The key differences between C-corps, S-corps, and unincorporated business structures have far-reaching implications for taxation and business owner responsibilities. This guide covers the information you need to choose the corporate tax status that is best for your business and how your company compares to other business structures.
C Corp Vs S Corp Definition
What is a company?
A corporation is a type of business entity created by filing articles of incorporation with the state. The owners of the company are called shareholders, and the company also has officers and directors who manage the business. As a legal entity, a company is considered separate from its shareholders, which means that shareholders are not personally liable for the company’s debts (shareholders’ liability is limited to their investment in the business). Companies are subject to legal requirements and “corporate formalities” that many other types of businesses do not. In this guide know the C Corp and S Corp Differences below;
The terms “C-corp” and “S-corp” refer to the tax classifications available to both corporations and limited liability companies (LLCs). By default, companies are taxed as C-corps, but some companies have the option to be taxed as S-corps. LLCs are usually taxed as sole proprietorships or partnerships, but they can also choose to be taxed as C-corps or S-corps.
Basics of C-Corps
C-corp is the most common corporate tax status. Like the S-corp, it takes its name from the subsection of the Internal Revenue Code that taxes it. Tax requirements are an important attribute that makes a C-corp a C-corp and an S-corp an S-corp.
Corporate income tax is first paid by the C-corp and is provided with the federal tax return (Form 1120) required by the IRS. Shareholders are required to pay personal income tax at the individual level on dividends and profits from the sale of shares. This arrangement is known as “double taxation” because dividends are taxed at both the corporate and individual levels. C-corp shareholders cannot cancel a company’s losses to offset other income in an individual income statement.
Corps C is preferred as there are no restrictions on who can own the shares. Other companies and entities in the United States and abroad may retain ownership of C-corp. There is no limit to the total number of shareholders. C-corp shareholders also enjoy the full protection of liability of any company.
Basics of S-Corps
The most notable feature of an S-corp is the so-called “pass-through” tax structure it offers. S-corps are exempt from federal corporate income tax — instead, dividend income is taxed only at the individual level. It also means that corporate losses can offset other sources of income if shareholders can meet certain criteria. S-corps receive all the same liability protection that corporate status as a separate entity provides.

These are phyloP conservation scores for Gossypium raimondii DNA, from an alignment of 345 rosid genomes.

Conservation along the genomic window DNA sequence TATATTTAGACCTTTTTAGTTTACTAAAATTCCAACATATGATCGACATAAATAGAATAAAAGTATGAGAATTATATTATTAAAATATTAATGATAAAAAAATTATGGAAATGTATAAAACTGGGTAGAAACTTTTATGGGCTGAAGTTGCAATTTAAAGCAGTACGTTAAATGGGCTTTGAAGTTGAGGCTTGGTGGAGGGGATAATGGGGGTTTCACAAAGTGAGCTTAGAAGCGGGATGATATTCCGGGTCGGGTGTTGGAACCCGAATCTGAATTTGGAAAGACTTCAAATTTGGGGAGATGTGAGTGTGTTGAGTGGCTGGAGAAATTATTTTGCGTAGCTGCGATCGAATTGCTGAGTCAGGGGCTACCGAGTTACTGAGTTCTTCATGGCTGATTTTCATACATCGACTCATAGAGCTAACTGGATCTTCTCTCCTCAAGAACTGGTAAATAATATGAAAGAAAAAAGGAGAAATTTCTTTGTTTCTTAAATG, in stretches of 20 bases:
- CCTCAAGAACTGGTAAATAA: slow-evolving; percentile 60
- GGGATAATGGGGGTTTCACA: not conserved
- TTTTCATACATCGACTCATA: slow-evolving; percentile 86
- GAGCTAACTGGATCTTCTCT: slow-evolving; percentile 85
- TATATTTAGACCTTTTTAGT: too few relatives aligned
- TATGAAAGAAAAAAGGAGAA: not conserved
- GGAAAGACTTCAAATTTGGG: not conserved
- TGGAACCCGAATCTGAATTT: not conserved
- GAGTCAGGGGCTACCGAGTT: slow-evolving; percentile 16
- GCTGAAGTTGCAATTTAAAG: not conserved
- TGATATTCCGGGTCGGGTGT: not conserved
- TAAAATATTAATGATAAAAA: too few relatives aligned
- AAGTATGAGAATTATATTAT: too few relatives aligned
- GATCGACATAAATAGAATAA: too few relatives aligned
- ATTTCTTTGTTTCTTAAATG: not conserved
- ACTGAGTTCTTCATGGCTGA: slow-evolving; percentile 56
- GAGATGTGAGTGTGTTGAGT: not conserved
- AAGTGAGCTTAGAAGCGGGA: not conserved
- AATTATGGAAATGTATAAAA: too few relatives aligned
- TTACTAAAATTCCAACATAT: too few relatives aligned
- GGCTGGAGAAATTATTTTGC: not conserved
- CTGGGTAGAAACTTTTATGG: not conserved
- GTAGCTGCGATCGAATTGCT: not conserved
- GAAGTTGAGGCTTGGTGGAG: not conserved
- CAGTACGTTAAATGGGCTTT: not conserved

The many strict rules of operating as an S-corp can eliminate or inhibit businesses that might otherwise seek that status. S-corporations cannot have more than 100 shareholders, effectively excluding companies that want to go public. Ownership is primarily limited to individuals, who must also be U.S. citizens or permanent residents, as well as certain domestic trusts, estates, and tax-exempt organizations.
Choose between C-Corp and S-Corp
There is no substitute for advice from a licensed legal and tax professional, but an overview of the pros and cons can point a business in the right direction and help its owners ask the right questions about forming a company or choosing a corporate status.
Alternatives to Consider
Although C-corps and S-corps have many desirable characteristics, they are not unique business structures or names. Here are some other options that business owners or future business owners might consider:
Other types of companies
Benefit corporations or B-corps (sometimes called public benefit corporations or PBCs) are for-profit corporations that balance obligations to shareholders with the public interest. Importantly, this is not a federal tax name, but a state name, which is available in most (but not all) states. A B-corp is usually also a C-corp, with the option of S-corp status if it meets the criteria. B-corps should not be confused with “Certified B Corporations,” which are certifications granted by non-profit Blabs. Not-for-profit corporations are formed for purposes other than shareholder profit. These individuals qualify for major tax benefits at both the state and federal levels, including exemption from federal income tax.
Other business structures
A limited liability company (LLC) straddles the boundary between the corporate model and the partnership model. If so chosen, an LLC can be taxed like a C-corp or S-corp, and the owners (called “members”) enjoy limited liability protections, but are not subject to the same regulatory and administrative requirements as corporations. While LLCs are easier for small business owners to form and manage, these structures are not friendly to easy outside investment.